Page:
The digital calendar system employed herein can be maintained from one or more base devices that permits input via inking, typing, pointing, or voice mechanisms. The user interface for the subject digital calendar offers multiple views such as month, week, and day views. Furthermore, the calendar system and user interface can be customized and/or personalized depending on user preferences. For example, different backgrounds can be selected such a one per month; and color can be employed to denote particular events, activities, subject, or user. Additional features include resizable items, highlighting or otherwise visually enhancing more noteworthy items, and reminders sent from the calendar to other remote devices such as a PDA, cellular phone, or smart phone via text messaging or email. Security procedures for access may be minimal or non-existent to optimize use and accessibility of the calendar system to all relevant users. Given this level of unrestricted access, additions, changes, or deletions to the calendar can be tracked and/or readily undone if needed so that items are not inadvertently or intentionally changed without the knowledge of others.

Any calendar data can be stored on the local device or communicated to a remote server such as a web-based server. Other portable or non-portable devices can access the server to view, add, or edit previously scheduled items from a remote location (e.g., in the car or at work). Any changes made on one device (e.g., at work or from home den) can be uploaded to update the calendar on the other devices (e.g., in home at kitchen). Mobile devices such as mobile phones, PDAs, or smart phones can retrieve images of the calendar for quick viewing. Alternatively, information can be entered on the calendar via the mobile device, stored, and then later retrieved by the base device(s). Thus, family users can readily coordinate their individual schedules and gain improved awareness of the overall family schedule while maintaining essentially one digital calendar.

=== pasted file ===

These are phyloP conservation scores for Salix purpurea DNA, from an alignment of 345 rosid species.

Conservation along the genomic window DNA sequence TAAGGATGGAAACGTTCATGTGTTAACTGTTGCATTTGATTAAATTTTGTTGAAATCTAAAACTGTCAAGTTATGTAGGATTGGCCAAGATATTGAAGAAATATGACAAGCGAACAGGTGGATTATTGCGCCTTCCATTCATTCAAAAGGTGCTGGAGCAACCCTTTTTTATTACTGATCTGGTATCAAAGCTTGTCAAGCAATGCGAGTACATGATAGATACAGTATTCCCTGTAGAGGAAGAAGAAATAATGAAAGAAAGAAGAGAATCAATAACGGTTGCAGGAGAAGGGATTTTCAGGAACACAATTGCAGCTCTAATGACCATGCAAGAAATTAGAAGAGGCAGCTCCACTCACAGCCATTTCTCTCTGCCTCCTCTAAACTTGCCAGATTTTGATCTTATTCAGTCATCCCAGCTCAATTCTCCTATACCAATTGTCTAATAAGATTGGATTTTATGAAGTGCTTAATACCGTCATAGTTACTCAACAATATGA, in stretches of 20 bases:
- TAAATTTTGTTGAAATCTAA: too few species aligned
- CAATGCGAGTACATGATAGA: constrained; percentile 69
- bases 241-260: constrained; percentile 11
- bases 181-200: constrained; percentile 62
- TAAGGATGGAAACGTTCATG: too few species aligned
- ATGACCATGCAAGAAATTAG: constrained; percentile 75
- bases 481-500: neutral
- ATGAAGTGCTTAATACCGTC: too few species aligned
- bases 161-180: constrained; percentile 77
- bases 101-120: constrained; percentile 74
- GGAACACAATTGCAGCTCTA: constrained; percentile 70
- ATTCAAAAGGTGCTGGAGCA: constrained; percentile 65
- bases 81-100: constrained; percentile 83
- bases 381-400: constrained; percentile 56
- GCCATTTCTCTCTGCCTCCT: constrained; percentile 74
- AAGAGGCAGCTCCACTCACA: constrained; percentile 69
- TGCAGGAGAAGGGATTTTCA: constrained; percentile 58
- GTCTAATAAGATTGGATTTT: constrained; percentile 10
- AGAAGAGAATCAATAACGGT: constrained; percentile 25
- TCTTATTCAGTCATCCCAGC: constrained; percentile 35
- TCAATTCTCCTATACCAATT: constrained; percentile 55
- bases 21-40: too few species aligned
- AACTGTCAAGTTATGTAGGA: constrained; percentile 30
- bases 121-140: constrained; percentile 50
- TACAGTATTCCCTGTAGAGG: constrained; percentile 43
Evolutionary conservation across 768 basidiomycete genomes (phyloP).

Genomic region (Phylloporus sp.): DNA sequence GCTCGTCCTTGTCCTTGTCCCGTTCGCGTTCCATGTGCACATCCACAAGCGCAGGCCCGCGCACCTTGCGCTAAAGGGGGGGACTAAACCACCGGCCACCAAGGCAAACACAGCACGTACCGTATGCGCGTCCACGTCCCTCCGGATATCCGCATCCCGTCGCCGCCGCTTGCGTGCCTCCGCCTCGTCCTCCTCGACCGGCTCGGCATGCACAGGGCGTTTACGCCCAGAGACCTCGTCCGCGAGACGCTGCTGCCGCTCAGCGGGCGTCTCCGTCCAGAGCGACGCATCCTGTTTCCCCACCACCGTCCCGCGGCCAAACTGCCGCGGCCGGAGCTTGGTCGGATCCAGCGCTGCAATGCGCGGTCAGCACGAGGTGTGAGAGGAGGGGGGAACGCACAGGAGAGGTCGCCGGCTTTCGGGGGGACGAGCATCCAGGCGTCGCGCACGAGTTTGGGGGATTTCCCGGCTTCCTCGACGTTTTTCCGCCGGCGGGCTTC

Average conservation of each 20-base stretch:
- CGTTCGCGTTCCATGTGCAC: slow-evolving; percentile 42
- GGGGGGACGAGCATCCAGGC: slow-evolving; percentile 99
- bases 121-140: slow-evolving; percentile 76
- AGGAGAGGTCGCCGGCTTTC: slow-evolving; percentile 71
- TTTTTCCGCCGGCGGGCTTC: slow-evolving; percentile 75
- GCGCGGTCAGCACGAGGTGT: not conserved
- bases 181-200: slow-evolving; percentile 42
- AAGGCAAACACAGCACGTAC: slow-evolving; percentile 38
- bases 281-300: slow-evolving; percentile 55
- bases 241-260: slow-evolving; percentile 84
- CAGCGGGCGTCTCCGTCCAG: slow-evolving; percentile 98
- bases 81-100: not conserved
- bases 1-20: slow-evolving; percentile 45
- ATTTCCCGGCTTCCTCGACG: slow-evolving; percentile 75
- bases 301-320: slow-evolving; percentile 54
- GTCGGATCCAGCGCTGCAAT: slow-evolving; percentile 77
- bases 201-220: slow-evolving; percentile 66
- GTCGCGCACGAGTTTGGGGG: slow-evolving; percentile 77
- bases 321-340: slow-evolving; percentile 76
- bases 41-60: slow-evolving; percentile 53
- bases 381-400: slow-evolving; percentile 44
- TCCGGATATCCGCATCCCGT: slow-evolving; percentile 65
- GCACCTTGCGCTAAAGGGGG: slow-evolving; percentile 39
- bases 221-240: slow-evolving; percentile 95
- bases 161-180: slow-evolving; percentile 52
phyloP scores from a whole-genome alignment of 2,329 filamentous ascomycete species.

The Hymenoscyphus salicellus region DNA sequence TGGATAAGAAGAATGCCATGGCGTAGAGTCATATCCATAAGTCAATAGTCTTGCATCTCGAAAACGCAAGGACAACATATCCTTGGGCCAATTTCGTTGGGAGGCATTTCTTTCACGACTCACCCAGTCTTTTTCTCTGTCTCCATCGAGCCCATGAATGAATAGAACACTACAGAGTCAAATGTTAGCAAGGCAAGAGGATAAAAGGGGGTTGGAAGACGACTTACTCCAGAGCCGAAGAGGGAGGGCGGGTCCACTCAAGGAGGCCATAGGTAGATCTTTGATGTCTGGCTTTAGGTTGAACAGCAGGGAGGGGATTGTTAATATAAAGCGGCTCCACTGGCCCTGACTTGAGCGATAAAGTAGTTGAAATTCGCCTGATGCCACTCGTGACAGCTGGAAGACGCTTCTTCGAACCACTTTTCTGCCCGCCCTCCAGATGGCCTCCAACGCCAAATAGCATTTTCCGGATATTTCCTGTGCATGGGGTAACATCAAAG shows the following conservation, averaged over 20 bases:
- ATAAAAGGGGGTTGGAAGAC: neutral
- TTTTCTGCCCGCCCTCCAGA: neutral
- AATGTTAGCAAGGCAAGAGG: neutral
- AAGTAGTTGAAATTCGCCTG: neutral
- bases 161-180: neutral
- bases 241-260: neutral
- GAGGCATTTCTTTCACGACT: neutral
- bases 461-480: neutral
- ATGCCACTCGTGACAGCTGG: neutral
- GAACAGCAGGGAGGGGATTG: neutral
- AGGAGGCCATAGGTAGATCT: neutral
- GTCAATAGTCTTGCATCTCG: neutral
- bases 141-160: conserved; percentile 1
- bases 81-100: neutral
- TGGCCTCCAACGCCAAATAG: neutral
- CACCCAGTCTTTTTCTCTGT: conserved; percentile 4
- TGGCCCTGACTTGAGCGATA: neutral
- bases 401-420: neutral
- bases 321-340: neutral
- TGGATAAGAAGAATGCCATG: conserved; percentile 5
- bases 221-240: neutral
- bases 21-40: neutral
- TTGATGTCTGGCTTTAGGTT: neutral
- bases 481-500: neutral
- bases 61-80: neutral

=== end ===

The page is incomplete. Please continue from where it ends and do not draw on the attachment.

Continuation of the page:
To the accomplishment of the foregoing and related ends, certain illustrative aspects of the invention are described herein in connection with the following description and the annexed drawings. These aspects are indicative, however, of but a few of the various ways in which the principles of the invention may be employed and the subject invention is intended to include all such aspects and their equivalents. Other advantages and novel features of the invention may become apparent from the following detailed description of the invention when considered in conjunction with the drawings.

BRIEF DESCRIPTION OF THE DRAWINGS

FIG. 1 is a block diagram that demonstrates mobile access to information using images from a digital calendar system maintained on a base device (by way of a server/data store).

FIG. 2 is a block diagram that demonstrates mobile access of a digital calendar system via images that facilitates awareness and coordination of activities.

FIG. 3 illustrates a mobile device screen display showing an exemplary calendar image retrieved, for example, from a base device or server.

FIG. 4 is an exemplary user interface displaying a digital calendar image on a mobile device.

FIG. 5 is an exemplary user interface displaying a digital calendar image in month view as can be displayed on a mobile device.

FIG. 6 is an exemplary user interface displaying a digital calendar image in day view where items are organized according to time buckets.

FIG. 7 demonstrates a refresh of the calendar image of FIG. 6 in day view.